Four common misconceptions of data management in the cloud
There are several challenges to utilising various public cloud offerings and many companies fail to realise that they’re ultimately responsible for their cloud-stored data. Breaches in data protection are potentially disastrous to your customers’ businesses. Continue reading to learn the most common mistakes companies make, and how to educate your customers, enabling them to avoid doing so themselves and increasing their overall satisfaction with the services you offer them.
In a recent survey of 1,200 global companies conducted by Vanson Bourne and commissioned by Veritas, the majority are misguided when it comes to securing their data in public clouds.
- 83% of organisations believe cloud providers take responsibility for data protection. They assume that once their data is uploaded to the cloud, it's safe. In reality, it’s quite the opposite. Cloud providers are not responsible for the information that exists on their cloud. It is up to the organisation themselves to perform consistent backups of cloud-based data as part of its backup and data protection strategy.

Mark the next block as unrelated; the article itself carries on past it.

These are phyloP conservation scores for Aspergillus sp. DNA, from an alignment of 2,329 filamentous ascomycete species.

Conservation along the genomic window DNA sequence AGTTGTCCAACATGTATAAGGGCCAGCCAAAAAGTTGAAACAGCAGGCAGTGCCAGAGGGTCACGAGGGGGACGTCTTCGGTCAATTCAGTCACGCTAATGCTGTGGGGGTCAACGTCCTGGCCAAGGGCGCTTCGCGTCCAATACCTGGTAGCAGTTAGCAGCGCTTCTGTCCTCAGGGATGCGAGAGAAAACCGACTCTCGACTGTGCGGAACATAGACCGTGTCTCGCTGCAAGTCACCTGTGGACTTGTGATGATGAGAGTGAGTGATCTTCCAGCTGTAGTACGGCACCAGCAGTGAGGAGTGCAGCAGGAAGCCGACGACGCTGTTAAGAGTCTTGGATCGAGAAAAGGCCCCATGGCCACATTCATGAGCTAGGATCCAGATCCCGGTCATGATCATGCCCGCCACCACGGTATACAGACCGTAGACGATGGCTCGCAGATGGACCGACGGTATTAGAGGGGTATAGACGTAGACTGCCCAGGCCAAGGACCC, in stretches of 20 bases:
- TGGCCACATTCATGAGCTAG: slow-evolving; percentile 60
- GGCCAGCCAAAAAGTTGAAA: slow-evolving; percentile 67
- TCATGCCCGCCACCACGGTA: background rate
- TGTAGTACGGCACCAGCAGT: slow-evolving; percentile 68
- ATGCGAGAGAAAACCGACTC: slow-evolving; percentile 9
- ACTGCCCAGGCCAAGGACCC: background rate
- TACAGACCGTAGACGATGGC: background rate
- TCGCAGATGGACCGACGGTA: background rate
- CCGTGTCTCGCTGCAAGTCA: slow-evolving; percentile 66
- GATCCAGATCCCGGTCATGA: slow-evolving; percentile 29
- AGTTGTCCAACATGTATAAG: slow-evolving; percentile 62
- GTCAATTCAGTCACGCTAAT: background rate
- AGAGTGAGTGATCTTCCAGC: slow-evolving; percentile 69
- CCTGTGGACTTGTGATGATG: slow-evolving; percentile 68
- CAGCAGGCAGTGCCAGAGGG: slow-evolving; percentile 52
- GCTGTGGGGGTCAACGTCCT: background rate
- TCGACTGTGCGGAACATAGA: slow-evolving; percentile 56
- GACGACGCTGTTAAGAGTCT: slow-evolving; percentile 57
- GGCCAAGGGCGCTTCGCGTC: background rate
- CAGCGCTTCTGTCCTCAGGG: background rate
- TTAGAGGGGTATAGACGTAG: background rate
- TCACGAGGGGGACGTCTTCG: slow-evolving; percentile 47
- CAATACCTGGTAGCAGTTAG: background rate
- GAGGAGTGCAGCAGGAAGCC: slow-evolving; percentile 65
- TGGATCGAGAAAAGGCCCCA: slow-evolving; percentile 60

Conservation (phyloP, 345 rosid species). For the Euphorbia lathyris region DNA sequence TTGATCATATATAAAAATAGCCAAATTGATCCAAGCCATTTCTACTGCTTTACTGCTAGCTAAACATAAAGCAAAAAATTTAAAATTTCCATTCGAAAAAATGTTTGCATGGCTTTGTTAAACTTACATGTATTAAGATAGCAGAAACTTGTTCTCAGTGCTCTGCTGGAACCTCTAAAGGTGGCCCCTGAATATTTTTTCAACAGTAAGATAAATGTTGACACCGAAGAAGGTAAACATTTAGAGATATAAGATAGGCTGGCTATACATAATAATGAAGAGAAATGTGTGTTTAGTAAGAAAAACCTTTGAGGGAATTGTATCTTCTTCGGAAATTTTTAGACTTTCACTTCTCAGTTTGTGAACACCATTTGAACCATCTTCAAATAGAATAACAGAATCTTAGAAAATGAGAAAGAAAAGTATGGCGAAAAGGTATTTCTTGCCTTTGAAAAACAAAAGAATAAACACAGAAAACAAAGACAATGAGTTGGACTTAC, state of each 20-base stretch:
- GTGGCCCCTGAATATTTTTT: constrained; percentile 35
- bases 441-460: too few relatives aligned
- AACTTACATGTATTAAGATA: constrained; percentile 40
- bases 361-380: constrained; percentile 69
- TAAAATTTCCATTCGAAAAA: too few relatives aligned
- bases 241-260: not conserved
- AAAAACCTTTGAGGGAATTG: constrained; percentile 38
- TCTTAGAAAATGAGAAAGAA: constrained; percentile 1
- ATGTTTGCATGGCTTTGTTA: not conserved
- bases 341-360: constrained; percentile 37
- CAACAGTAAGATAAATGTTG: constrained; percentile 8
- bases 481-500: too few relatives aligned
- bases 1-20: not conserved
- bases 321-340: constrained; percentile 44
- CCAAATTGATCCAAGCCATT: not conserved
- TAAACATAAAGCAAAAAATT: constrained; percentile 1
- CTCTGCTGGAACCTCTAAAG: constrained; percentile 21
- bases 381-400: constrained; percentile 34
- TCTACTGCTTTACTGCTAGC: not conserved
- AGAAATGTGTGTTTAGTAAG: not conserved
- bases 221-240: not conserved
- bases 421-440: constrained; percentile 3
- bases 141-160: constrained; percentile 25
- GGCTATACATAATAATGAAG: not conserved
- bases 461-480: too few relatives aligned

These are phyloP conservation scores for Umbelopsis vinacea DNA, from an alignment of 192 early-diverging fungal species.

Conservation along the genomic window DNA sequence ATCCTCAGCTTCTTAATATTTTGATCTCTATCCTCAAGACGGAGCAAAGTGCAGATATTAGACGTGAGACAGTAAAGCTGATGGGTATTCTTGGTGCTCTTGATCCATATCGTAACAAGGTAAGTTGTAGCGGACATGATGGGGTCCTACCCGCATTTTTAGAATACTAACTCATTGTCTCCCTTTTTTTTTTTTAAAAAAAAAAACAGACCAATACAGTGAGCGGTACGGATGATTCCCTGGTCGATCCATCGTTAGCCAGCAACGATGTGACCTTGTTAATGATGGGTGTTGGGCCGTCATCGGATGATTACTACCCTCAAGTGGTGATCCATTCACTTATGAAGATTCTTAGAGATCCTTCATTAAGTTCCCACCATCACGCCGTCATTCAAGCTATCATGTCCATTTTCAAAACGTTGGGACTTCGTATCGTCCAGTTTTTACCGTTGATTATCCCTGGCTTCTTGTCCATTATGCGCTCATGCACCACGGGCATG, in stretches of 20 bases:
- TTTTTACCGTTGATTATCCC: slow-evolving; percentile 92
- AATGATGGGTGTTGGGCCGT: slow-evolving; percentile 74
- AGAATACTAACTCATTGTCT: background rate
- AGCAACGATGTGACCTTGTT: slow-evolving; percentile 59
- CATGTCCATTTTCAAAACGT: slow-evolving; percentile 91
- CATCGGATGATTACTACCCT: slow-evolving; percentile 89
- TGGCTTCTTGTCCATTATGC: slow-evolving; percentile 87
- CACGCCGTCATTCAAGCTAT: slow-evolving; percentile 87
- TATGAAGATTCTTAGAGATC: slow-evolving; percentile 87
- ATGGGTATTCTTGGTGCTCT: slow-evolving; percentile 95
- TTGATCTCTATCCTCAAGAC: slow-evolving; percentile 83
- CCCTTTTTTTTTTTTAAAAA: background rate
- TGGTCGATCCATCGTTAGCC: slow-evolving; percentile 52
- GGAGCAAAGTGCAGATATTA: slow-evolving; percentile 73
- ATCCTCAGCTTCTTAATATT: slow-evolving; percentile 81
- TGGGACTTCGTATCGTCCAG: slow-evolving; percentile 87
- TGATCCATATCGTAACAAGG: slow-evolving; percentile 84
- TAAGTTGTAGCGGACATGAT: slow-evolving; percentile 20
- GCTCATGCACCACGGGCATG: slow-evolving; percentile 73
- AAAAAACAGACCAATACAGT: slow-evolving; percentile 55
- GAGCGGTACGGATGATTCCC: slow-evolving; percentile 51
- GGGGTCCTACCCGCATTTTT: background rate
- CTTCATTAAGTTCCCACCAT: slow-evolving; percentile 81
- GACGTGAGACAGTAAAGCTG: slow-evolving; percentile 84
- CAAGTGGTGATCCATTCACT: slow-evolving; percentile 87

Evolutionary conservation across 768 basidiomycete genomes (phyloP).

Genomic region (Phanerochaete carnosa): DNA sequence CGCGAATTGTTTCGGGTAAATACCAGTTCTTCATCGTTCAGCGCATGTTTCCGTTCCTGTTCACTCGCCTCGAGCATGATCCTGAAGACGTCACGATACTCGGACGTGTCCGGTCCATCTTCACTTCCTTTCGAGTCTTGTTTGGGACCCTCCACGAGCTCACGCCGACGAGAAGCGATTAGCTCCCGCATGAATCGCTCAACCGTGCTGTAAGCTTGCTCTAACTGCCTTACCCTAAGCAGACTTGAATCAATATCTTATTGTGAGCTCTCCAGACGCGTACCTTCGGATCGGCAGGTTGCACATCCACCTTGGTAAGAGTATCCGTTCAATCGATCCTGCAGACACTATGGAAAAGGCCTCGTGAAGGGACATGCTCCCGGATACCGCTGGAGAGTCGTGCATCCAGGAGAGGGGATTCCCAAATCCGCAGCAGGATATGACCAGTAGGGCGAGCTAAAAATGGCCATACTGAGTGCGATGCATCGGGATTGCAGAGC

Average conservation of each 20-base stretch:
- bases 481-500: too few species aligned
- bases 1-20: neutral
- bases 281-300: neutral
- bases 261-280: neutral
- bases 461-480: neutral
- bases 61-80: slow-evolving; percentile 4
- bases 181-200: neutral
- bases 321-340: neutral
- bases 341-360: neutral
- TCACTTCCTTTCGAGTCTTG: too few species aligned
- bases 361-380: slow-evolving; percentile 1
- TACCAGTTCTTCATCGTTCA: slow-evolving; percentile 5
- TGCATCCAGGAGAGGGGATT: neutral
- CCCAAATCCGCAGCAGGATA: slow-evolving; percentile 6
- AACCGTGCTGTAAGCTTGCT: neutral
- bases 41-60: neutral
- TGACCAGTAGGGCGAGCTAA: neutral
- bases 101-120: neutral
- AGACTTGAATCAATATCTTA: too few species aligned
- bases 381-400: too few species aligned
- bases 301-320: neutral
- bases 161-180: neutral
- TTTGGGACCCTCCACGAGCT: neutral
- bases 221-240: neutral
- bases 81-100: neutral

- 69% of organisations believe a cloud provider has full responsibility for data privacy and compliance regulations for the data stored in their cloud. Just because your data isn't on your storage platform, it doesn't excuse you from the laws that surround it. Cloud providers aren't legally responsible for any data and organisation stores in the cloud. Proper measures and auditing must be put in place to implement policies around the safeguarding, maintenance and elimination of data.
- 54% of organisations believe it's the responsibility of the cloud provider to securely transfer data between on-premise data centres and the cloud. There are many challenges present (e.g. lack of in-house skills, complexity, legacy limitations, lack of strategy, data siloes, etc.) when migrating workloads to the cloud. These challenges must be taken into consideration when developing and executing a cloud migration strategy. It is here where most companies fall short and fail to experience a smooth migration.
- 58% of organisations believe that application performance is the responsibility of the cloud provider. When a workload is moved to the cloud and doesn't perform as expected, what’s the exit strategy from the cloud? It’s either to move the data back to an on-premise data centre or another cloud. Being able to quickly move workloads around when performance or outages occur in the cloud can be a business-critical objective for a company.
These numbers may be higher than you initially expected. What they tell us is that many opportunities exist in the market to better educate both yourselves and in-turn, your customers, and help them build a solid solution around data migration and cloud data management.
There is no shortage of companies looking to utilise the cloud. Yet, only when all these aspects and challenges are considered can companies make informed decisions about the proper management of their information in the cloud.
For more information about data management in the cloud, contact your Tech Data account representative or email us at firstname.lastname@example.org